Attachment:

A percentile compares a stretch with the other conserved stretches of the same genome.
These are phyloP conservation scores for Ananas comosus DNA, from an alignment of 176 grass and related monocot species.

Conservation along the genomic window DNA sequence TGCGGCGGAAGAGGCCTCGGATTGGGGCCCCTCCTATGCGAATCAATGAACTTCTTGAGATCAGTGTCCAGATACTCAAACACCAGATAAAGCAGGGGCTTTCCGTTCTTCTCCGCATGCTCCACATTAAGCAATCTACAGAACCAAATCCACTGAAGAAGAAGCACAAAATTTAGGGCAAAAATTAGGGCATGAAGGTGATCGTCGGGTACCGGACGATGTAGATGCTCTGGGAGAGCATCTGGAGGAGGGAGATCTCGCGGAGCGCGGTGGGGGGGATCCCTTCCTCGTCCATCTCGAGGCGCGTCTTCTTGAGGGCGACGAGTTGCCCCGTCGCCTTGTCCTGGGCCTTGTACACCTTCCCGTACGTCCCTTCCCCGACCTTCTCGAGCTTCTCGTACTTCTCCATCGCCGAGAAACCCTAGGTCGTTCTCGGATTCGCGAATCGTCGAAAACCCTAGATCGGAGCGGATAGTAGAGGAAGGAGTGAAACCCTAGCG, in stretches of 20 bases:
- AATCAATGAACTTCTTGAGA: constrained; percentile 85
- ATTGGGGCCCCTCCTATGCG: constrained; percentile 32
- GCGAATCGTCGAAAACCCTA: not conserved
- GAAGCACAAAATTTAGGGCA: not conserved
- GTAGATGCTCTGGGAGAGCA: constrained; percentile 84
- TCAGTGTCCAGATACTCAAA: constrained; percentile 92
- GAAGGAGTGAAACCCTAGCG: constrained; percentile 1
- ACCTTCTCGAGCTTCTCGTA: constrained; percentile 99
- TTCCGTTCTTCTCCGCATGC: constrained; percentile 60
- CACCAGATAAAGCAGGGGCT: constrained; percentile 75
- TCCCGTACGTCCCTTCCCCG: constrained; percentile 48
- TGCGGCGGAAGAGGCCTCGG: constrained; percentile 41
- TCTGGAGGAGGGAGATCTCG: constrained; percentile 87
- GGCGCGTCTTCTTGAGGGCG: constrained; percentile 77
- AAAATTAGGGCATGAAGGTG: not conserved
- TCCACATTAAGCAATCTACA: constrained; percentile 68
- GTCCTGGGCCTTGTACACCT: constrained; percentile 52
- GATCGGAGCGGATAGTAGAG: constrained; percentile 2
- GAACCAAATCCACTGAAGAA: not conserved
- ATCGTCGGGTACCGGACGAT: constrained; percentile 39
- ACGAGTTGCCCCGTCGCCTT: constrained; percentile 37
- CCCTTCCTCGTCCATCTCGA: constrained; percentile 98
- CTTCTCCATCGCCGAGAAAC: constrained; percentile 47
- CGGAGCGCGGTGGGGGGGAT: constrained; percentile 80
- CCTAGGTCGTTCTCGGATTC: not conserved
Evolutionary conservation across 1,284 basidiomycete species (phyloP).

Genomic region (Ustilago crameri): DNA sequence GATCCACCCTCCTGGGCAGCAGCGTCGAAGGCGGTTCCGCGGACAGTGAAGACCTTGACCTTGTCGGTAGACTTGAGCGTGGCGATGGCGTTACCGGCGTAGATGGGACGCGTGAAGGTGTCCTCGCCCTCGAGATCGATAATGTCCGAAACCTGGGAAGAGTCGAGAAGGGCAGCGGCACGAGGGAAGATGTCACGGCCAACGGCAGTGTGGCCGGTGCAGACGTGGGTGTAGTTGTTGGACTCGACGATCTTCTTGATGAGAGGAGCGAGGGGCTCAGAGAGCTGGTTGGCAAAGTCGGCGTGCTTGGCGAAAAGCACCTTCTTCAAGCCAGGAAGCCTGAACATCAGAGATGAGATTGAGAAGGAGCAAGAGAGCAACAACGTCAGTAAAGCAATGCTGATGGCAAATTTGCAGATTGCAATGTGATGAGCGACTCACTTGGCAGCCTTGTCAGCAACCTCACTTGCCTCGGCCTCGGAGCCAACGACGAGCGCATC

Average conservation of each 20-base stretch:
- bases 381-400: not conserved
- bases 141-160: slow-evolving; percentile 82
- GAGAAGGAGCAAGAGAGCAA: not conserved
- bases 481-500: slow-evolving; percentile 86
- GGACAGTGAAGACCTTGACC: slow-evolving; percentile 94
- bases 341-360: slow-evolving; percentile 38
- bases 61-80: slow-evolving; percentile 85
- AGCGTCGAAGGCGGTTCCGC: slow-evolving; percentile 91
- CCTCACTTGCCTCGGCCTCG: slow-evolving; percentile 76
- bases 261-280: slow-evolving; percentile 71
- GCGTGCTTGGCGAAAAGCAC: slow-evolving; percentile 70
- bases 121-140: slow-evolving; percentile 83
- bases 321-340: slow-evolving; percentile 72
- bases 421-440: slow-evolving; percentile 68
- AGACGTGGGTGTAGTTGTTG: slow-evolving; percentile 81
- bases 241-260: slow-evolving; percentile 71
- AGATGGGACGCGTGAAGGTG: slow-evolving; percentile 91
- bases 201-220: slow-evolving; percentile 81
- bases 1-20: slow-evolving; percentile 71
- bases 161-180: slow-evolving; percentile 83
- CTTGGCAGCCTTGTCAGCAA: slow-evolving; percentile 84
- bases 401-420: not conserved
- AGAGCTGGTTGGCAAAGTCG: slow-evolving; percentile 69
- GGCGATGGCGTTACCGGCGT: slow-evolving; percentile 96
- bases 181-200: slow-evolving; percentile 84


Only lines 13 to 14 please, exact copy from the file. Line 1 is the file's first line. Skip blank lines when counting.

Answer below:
- CACCAGATAAAGCAGGGGCT: constrained; percentile 75
- TCCCGTACGTCCCTTCCCCG: constrained; percentile 48